Isn't this a beautiful garden? The heron certainly seems to be enjoying it. Back in the eleventh century, the Shinsen-en Garden was part of the Heian Imperial Palace in Kyoto, Japan.
What has this got to do with anything? Well, the world's first true novel was written by a lady of the Heian court. She was known as Murasaki Shikibu, and the novel she wrote is known as The Tale of the Genji. There is a wonderful website dedicated to giving all of us a better understanding of the book, and one of the ways this is done is by photographing many of the sites in Japan that are mentioned in the book.
I haven't read The Tale of the Genji lately, but I do have an ulterior motive for talking about it right now. Murasaki Shikibu wrote her novel in the eleventh century, which is the same time frame as the book I'm about to review.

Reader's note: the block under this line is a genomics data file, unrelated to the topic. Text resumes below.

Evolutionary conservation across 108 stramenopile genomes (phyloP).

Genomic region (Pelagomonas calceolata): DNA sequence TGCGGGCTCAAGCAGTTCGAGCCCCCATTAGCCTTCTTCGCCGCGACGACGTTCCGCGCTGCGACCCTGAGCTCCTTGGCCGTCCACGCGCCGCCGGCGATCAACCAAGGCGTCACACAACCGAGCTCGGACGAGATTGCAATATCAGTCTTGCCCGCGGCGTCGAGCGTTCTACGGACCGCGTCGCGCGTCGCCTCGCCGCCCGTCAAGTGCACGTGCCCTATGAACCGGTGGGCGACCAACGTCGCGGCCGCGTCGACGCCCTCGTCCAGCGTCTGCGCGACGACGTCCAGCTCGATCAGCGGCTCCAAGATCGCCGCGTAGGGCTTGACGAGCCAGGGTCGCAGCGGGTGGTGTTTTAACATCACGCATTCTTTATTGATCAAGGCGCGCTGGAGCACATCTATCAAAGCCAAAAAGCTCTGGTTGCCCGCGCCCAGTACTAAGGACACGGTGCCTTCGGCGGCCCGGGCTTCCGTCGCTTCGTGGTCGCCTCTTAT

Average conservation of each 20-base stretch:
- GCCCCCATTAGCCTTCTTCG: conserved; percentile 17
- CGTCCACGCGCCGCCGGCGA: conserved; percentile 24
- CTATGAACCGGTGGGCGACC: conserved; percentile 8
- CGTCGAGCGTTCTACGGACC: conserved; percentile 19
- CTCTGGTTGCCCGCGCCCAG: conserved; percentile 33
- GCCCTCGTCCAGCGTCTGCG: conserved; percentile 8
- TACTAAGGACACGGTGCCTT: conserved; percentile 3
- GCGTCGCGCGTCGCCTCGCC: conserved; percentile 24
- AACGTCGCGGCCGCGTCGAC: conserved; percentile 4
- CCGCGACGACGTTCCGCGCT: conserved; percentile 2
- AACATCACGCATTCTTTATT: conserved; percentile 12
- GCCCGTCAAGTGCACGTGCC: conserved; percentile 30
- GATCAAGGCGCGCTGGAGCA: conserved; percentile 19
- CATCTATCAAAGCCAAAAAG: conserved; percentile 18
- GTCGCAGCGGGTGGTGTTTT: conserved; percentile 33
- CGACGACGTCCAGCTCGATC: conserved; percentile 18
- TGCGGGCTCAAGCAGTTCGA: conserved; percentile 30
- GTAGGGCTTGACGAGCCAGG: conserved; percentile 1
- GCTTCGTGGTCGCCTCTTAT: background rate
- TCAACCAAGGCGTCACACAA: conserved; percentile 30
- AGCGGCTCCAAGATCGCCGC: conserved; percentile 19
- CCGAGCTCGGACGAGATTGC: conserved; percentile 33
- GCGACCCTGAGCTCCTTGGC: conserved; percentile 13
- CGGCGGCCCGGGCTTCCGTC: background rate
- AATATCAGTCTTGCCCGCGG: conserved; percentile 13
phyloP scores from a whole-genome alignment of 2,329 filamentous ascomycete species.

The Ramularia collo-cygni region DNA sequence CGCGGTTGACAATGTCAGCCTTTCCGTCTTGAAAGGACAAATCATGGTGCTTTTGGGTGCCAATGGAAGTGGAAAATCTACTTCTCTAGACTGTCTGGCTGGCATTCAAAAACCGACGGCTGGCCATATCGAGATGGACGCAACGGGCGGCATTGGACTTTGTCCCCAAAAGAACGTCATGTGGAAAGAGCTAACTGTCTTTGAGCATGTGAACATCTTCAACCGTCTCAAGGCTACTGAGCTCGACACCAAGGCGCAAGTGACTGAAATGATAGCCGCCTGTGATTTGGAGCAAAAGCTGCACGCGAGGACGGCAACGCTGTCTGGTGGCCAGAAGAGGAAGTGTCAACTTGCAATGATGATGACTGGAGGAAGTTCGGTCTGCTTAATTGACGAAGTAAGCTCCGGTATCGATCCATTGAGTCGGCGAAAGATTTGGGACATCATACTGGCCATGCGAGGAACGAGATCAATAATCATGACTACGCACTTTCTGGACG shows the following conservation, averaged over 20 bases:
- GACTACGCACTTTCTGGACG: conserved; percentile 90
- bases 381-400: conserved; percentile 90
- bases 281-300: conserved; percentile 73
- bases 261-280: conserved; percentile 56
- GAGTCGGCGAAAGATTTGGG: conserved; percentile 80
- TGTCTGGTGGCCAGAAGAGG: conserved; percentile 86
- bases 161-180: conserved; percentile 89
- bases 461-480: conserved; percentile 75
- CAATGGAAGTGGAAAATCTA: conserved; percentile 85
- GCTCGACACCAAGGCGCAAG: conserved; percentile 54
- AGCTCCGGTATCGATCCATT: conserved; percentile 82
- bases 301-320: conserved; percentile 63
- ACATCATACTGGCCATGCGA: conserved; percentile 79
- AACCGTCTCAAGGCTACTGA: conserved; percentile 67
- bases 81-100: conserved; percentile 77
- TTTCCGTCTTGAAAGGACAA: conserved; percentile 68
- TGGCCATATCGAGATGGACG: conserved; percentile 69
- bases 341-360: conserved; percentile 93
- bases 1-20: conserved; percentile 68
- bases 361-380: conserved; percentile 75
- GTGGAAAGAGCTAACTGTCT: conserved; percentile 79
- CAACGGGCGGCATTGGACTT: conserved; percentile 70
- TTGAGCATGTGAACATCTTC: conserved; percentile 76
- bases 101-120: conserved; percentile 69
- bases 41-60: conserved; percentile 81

Like many others at the time, I became fascinated with Japanese history when I read James Clavell's Shōgun. The mini-series starring Richard Chamberlain only served to fan the flames of my interest. When I read I.J. Parker's excellent The Dragon Scroll, I could picture many things very clearly, but it was still nice to know in scrolling through the pages of the Genji website that my mind was fairly accurate after thirty years.
If visiting eleventh-century Japan from your chair intrigues you, take a look at the photos on the Genji site, read my review of The Dragon Scroll, and locate copies of I.J. Parker's books. You'll be glad you did!